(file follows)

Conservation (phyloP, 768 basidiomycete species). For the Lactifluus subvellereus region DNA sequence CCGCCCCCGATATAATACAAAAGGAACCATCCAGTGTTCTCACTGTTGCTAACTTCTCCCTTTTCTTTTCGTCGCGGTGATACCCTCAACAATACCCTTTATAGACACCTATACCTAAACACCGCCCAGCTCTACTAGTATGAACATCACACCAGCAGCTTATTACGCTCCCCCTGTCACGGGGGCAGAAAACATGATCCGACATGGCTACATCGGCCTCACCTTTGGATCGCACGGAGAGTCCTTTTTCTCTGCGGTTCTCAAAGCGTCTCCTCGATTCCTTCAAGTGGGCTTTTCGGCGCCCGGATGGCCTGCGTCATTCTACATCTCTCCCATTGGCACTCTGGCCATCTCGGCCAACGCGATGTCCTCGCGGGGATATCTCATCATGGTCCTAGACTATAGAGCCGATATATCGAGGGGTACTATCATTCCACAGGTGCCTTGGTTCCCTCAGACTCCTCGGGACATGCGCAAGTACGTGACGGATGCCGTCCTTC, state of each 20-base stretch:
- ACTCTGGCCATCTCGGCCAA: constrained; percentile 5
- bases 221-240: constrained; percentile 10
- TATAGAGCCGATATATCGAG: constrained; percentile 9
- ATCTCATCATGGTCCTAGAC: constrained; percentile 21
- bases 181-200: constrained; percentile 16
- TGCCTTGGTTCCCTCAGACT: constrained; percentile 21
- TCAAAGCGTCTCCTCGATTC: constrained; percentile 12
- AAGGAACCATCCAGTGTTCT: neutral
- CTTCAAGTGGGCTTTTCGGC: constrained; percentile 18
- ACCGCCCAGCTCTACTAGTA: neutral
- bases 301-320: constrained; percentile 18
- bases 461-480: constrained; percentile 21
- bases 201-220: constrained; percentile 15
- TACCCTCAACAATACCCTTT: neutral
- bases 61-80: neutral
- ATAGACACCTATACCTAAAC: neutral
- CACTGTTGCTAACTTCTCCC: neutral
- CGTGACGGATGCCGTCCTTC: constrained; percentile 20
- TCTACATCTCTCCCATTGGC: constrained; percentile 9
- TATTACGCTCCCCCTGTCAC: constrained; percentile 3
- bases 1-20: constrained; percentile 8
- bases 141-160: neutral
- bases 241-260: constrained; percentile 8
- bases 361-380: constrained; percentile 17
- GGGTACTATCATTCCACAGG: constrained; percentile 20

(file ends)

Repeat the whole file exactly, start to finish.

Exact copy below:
Conservation (phyloP, 768 basidiomycete species). For the Lactifluus subvellereus region DNA sequence CCGCCCCCGATATAATACAAAAGGAACCATCCAGTGTTCTCACTGTTGCTAACTTCTCCCTTTTCTTTTCGTCGCGGTGATACCCTCAACAATACCCTTTATAGACACCTATACCTAAACACCGCCCAGCTCTACTAGTATGAACATCACACCAGCAGCTTATTACGCTCCCCCTGTCACGGGGGCAGAAAACATGATCCGACATGGCTACATCGGCCTCACCTTTGGATCGCACGGAGAGTCCTTTTTCTCTGCGGTTCTCAAAGCGTCTCCTCGATTCCTTCAAGTGGGCTTTTCGGCGCCCGGATGGCCTGCGTCATTCTACATCTCTCCCATTGGCACTCTGGCCATCTCGGCCAACGCGATGTCCTCGCGGGGATATCTCATCATGGTCCTAGACTATAGAGCCGATATATCGAGGGGTACTATCATTCCACAGGTGCCTTGGTTCCCTCAGACTCCTCGGGACATGCGCAAGTACGTGACGGATGCCGTCCTTC, state of each 20-base stretch:
- ACTCTGGCCATCTCGGCCAA: constrained; percentile 5
- bases 221-240: constrained; percentile 10
- TATAGAGCCGATATATCGAG: constrained; percentile 9
- ATCTCATCATGGTCCTAGAC: constrained; percentile 21
- bases 181-200: constrained; percentile 16
- TGCCTTGGTTCCCTCAGACT: constrained; percentile 21
- TCAAAGCGTCTCCTCGATTC: constrained; percentile 12
- AAGGAACCATCCAGTGTTCT: neutral
- CTTCAAGTGGGCTTTTCGGC: constrained; percentile 18
- ACCGCCCAGCTCTACTAGTA: neutral
- bases 301-320: constrained; percentile 18
- bases 461-480: constrained; percentile 21
- bases 201-220: constrained; percentile 15
- TACCCTCAACAATACCCTTT: neutral
- bases 61-80: neutral
- ATAGACACCTATACCTAAAC: neutral
- CACTGTTGCTAACTTCTCCC: neutral
- CGTGACGGATGCCGTCCTTC: constrained; percentile 20
- TCTACATCTCTCCCATTGGC: constrained; percentile 9
- TATTACGCTCCCCCTGTCAC: constrained; percentile 3
- bases 1-20: constrained; percentile 8
- bases 141-160: neutral
- bases 241-260: constrained; percentile 8
- bases 361-380: constrained; percentile 17
- GGGTACTATCATTCCACAGG: constrained; percentile 20